Movie review: Taken 3 - gone for good

If you are a die-hard Taken fan, it will be hard to take a fancy to Taken 3


Mehak Ameer February 01, 2015
If you are a die-hard Taken fan, it will be hard to take a fancy to Taken 3.

Liam Neeson once again pulls off an action-heavy role in Taken 3 — the last installment in the Taken trilogy — but with an unfamiliar task this time. Unlike its predecessors, the movie doesn’t revolve around a kidnapping plot; instead it centres on solving a murder.

Although Neeson gets a lot of flak for his age, the 62-year-old continues to give awe-inspiring performances in most action-thriller movies. And for the most part, his performance in Taken 3 is no different. The trigger-happy protagonist, Bryan Mills, upholds his image as the lethally protective family man by avenging the murderer of his ex-wife Lenore (Famke Janseen) and in the process clears his own name.

The story, however, is predictable and for the most part an exhausting watch. While Bryan manages to evade capture by the police, he retraces Lenore’s footsteps just prior to her murder and ascertains that a few unidentified men had abducted his ex-wife. His next step is to protect his daughter Kim from being taken hostage by the police while he traces Lenore’s murderers. The movie is also riddled with a number of bloopers and exaggerated scenes, especially the one in which Neeson’s Porsche smashes into the jet without sustaining any damage and when Lenore’s scar heals while her body is kept in a morgue.

While the twist in the film’s plot is a letdown for loyal Taken fans, the film’s casting directors made a good decision by bringing familiar faces on board along with first-timer Forest Whitakar who plays the role of a police inspector tasked with tracking down Neeson. The movie’s other saving grace is that it is no longer shot in mucky European locations; it is set in Los Angeles and Covington and principally photographed in Atlanta, giving audiences a much-needed change of scene.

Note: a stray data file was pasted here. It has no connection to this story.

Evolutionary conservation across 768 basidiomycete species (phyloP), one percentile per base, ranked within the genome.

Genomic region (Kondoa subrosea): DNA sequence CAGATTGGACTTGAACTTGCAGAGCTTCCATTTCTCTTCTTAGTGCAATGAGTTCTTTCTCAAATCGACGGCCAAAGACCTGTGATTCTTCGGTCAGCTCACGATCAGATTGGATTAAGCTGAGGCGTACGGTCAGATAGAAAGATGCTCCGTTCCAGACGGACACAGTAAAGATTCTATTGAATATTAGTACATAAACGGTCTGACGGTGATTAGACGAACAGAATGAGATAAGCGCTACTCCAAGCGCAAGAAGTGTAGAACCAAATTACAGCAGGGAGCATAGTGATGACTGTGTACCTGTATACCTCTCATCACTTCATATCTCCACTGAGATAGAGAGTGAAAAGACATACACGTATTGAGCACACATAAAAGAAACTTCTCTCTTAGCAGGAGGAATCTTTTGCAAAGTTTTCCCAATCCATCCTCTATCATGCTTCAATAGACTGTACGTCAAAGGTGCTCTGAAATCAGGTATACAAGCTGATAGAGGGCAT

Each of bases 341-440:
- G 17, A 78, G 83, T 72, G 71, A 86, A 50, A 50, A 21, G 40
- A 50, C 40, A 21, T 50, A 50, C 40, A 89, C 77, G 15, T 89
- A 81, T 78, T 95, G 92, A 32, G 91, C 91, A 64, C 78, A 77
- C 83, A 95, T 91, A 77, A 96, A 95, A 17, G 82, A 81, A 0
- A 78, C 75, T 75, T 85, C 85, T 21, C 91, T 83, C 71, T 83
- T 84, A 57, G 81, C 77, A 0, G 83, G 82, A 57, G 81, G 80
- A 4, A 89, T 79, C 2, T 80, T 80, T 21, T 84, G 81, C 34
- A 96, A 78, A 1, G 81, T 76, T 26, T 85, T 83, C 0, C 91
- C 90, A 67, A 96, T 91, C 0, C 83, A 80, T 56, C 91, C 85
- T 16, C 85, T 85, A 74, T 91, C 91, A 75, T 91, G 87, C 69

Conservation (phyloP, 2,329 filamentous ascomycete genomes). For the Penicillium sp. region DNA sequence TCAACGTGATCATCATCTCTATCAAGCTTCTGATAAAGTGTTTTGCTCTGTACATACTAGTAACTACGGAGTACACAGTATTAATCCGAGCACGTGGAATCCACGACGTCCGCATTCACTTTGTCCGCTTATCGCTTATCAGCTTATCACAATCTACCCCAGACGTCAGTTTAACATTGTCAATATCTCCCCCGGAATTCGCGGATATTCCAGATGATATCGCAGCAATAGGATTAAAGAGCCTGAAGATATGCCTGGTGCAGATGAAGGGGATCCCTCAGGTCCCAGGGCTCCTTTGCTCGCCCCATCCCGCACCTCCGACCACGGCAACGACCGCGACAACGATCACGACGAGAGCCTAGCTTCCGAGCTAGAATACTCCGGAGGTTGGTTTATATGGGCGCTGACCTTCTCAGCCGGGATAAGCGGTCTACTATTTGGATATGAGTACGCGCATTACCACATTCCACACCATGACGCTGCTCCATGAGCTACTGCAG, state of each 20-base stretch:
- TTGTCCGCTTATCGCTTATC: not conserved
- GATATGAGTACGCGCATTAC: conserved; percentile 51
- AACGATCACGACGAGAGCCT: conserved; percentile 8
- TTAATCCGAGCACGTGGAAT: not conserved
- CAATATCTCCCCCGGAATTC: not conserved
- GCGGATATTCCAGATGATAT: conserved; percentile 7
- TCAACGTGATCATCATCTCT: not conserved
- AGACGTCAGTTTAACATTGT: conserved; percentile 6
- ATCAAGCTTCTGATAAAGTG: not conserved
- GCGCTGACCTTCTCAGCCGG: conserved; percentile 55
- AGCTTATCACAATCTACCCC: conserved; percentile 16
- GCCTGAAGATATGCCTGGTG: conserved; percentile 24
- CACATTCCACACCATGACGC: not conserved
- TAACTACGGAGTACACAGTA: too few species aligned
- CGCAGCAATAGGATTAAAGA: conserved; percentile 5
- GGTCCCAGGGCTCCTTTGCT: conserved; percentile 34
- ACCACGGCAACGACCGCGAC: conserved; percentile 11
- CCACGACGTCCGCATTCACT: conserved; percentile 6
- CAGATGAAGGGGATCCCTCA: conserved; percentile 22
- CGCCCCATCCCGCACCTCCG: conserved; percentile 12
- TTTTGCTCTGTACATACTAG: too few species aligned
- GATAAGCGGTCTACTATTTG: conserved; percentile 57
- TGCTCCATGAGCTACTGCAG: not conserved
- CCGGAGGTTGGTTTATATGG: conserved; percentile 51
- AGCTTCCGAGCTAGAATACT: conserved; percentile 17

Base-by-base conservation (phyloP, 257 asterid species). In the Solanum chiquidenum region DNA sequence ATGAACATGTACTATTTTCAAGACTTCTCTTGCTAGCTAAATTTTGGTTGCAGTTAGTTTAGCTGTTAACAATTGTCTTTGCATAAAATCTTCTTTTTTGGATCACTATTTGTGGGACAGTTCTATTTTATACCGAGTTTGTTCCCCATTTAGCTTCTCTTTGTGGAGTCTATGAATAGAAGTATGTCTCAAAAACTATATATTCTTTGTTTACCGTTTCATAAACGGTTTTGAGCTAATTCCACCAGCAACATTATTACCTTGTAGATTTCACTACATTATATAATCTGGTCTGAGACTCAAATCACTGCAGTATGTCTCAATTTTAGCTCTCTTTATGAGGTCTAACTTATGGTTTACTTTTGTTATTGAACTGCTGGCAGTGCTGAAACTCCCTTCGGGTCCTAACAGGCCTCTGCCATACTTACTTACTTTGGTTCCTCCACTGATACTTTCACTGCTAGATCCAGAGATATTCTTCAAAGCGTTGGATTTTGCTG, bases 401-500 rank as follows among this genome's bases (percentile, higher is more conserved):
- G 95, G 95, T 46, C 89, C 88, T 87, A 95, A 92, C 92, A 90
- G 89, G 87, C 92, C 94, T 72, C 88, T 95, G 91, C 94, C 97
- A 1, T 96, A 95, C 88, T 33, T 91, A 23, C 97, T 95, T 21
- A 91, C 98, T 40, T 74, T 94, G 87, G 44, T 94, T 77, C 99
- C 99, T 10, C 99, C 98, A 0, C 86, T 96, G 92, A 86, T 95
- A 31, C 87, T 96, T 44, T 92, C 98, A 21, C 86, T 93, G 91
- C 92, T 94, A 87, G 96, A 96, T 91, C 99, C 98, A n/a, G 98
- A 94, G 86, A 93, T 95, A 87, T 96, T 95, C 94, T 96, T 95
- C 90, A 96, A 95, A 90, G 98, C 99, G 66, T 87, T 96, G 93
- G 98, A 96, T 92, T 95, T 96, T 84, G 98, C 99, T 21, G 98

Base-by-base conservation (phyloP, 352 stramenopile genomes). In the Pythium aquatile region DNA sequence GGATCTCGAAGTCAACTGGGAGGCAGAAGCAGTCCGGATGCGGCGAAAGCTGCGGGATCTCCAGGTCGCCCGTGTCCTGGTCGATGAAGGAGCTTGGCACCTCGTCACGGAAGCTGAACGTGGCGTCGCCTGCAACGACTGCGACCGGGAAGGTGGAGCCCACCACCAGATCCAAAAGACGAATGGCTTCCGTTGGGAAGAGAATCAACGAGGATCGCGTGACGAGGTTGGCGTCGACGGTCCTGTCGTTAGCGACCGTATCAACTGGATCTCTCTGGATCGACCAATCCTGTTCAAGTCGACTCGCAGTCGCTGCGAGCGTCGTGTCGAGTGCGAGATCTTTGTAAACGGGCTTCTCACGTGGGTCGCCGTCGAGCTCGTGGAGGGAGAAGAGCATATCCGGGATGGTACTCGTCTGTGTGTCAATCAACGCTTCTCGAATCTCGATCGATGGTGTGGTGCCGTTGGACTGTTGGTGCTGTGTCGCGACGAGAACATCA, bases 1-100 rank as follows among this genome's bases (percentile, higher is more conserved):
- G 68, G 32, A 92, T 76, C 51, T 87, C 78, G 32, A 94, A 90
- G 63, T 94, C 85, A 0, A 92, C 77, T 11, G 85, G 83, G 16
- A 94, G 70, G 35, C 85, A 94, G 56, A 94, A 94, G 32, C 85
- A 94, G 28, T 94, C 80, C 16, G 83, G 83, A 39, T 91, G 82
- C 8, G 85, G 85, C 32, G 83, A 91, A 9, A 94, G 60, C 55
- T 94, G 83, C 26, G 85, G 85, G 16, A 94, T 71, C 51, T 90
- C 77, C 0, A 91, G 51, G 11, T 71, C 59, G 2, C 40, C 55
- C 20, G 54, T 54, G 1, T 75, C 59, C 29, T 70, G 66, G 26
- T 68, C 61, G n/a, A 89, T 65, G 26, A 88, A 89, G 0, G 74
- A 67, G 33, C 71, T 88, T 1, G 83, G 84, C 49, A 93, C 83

Additionally, director Olivier Megaton ensures high-action scenes in Taken 3 instead of long drawn-out and overly dramatised ones. The movie’s pace is, therefore, incredibly fast. The editing is also tight making this 109-minute film a bearable watch.

Despite its many setbacks, Taken 3 is likely to do well at the box office because of its star power and the fact that it has less competition from other recent releases. It is a must-watch action-thriller for moviegoers even if one hasn’t watched the previous two installments since it has very little in common with them. And although the film’s tagline ‘it ends here’ promises to bring the franchise to an end after a period of six years, the conclusion leads the audiences to believe that the moviemakers aren’t quite done milking this franchise for every remaining penny.



Published in The Express Tribune, Sunday Magazine, February 1st, 2015.

COMMENTS (1)

Hammad Mateen | 6 years ago | Reply

Not the best of movie reviews I have read in a while.

Taken 3 was a complete disaster and from the poor climax, this may not even be the part where 'it all ends here.'

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